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Detecting the loss of encoded data.

An increasing number of computer users are applying encryption techniques to conceal electronically transmitted information from all but authorized recipients. Indeed, encryption is already routinely used for the electronic transfer of funds from one bank to another. Howevr, the operation of such a scheme requires careful synchronization of the encryption and decryption processes. If an encrypted message arrives at its destination a few information bits longer or shorter than when it started, the message ends up completely garbled.

Researchers at the Sandia National Laboratories in Albuquerque, N.M., have now developed improved electronic equipment designed to detect the loss of information because of improper synchronization during decoding. Conventional loss-detection methods require the injection of specific, recognizable patterns of bits into a message, which serve as a kind of identifying mark to provide assurance that no information has been added or lost in transit. The hardware developed by Lyndon G. Pierson and his co-workers improves on that approach by looking for the absence of certain information patterns rather than the presence of specific patterns. The new hardware detects faults about 50 times faster than conventional devices.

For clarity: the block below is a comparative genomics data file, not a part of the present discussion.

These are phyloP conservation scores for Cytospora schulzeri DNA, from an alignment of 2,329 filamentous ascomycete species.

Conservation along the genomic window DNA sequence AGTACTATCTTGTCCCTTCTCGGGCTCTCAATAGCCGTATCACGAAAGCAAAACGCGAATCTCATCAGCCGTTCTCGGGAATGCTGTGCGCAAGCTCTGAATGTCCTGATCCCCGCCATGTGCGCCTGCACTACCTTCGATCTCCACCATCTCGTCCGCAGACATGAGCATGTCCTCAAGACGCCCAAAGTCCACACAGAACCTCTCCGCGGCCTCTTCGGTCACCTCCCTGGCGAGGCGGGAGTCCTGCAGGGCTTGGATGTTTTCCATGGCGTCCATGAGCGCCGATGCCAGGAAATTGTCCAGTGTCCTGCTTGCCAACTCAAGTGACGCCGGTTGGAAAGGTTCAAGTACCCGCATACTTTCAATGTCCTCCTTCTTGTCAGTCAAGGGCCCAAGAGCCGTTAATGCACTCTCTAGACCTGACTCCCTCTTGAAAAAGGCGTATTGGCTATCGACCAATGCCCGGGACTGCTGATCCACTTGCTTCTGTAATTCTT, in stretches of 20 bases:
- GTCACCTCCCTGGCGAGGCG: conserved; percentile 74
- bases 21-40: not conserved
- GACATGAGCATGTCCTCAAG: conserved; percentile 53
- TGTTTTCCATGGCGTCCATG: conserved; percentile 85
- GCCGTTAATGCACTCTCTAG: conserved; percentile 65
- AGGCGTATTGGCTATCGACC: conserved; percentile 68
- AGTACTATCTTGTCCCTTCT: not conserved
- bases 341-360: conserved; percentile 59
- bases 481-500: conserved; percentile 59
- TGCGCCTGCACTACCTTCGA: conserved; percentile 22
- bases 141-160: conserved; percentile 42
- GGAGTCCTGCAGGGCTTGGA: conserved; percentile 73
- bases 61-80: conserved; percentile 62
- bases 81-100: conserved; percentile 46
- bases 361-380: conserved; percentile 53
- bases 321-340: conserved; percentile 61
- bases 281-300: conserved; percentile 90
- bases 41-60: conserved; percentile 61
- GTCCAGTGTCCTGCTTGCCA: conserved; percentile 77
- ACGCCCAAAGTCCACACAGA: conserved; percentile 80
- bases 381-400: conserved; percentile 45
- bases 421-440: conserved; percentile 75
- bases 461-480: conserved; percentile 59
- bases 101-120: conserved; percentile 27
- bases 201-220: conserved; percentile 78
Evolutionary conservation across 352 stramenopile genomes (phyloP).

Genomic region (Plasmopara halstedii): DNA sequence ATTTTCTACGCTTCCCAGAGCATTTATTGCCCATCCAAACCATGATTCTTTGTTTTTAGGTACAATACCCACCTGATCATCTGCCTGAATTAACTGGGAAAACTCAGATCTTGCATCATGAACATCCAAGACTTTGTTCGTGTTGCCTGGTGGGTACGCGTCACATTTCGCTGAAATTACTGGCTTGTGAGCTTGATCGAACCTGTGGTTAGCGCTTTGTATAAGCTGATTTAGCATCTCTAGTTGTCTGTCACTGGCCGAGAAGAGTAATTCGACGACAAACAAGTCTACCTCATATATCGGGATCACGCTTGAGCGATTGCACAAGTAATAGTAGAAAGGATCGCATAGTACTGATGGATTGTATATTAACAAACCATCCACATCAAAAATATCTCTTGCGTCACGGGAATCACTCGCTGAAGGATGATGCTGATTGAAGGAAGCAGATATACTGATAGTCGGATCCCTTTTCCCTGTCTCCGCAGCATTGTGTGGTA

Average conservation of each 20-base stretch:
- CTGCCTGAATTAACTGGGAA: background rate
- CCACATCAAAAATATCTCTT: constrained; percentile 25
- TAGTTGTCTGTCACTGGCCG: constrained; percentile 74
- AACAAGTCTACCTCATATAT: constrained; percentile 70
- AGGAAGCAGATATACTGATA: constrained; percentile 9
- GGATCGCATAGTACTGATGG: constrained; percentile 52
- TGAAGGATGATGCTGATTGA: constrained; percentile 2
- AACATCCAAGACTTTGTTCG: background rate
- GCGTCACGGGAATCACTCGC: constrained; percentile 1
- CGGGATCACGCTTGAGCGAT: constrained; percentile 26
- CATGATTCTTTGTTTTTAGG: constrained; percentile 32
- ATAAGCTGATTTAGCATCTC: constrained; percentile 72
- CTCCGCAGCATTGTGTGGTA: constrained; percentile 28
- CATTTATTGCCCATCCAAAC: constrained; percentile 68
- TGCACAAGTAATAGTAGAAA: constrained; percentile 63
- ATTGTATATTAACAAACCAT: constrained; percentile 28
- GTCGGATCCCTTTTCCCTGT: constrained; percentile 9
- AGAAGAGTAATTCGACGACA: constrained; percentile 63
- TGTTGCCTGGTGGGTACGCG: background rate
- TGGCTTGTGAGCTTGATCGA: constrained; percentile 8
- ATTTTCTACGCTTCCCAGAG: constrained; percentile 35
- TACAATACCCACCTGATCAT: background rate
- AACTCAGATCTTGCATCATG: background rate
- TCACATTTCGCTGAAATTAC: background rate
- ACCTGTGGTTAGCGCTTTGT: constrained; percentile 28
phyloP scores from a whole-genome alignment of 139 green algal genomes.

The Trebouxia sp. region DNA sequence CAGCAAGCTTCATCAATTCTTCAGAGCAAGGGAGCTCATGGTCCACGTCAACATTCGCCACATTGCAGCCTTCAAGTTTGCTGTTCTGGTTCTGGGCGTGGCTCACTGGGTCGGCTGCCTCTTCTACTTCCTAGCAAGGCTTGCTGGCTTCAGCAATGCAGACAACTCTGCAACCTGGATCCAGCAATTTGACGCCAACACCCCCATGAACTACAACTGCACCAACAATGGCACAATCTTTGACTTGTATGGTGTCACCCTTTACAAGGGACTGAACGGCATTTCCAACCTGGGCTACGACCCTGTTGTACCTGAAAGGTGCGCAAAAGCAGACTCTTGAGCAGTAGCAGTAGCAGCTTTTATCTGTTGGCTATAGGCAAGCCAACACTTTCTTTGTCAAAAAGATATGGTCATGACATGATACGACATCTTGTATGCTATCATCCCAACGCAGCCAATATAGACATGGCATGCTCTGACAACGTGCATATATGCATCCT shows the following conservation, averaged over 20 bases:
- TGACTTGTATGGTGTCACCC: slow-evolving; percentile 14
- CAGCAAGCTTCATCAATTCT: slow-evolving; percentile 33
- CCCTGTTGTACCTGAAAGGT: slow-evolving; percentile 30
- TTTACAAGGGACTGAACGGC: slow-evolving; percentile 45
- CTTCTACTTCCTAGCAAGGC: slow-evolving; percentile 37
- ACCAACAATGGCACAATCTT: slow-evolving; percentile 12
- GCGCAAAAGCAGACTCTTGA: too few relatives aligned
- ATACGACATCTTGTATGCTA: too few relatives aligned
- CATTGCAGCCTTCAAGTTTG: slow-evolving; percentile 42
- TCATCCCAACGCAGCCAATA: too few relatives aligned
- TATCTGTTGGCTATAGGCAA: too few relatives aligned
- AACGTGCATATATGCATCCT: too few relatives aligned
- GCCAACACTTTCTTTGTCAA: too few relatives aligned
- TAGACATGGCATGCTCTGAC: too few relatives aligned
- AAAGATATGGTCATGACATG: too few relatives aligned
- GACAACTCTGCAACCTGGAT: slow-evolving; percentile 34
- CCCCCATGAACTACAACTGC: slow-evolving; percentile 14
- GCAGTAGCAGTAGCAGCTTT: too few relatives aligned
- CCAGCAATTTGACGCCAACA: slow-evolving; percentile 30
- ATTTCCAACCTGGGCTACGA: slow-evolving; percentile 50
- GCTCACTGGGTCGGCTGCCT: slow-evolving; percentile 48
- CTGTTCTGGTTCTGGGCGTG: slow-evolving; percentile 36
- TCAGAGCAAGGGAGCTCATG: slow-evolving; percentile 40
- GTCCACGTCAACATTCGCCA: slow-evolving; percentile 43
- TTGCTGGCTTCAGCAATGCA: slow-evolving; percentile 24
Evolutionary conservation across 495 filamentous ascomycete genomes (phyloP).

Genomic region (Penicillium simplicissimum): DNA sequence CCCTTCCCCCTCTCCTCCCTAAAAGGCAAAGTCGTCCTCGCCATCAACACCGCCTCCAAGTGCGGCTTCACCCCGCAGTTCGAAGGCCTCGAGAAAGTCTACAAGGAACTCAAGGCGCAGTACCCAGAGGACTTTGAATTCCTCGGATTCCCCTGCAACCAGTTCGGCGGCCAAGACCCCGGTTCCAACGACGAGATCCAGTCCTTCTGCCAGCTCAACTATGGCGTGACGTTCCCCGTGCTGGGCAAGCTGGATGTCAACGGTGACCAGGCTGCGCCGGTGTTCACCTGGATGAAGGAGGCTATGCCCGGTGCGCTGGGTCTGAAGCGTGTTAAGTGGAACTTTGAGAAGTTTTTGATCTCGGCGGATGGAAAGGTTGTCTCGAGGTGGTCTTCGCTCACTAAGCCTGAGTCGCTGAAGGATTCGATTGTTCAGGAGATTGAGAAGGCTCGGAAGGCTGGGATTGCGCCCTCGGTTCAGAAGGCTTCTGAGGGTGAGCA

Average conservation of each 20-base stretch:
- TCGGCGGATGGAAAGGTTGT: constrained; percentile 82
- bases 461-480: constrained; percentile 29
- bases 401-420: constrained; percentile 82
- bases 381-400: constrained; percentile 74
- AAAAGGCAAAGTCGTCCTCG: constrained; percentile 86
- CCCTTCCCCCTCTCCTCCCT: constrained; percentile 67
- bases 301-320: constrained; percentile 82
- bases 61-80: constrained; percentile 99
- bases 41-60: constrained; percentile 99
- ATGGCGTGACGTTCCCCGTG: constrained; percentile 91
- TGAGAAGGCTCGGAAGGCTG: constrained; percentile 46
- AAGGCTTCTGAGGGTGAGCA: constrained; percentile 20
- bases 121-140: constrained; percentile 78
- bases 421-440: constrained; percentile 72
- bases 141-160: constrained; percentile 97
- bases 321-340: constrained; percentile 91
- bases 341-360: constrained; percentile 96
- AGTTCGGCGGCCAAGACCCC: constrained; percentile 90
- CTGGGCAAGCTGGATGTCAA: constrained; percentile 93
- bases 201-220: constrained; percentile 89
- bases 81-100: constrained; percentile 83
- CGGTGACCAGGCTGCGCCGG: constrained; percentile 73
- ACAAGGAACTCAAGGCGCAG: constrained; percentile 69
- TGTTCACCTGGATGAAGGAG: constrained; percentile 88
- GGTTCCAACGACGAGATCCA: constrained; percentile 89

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Title Annotation:new equipment for detecting improper synchronization
Publication:Science News
Date:Sep 7, 1991
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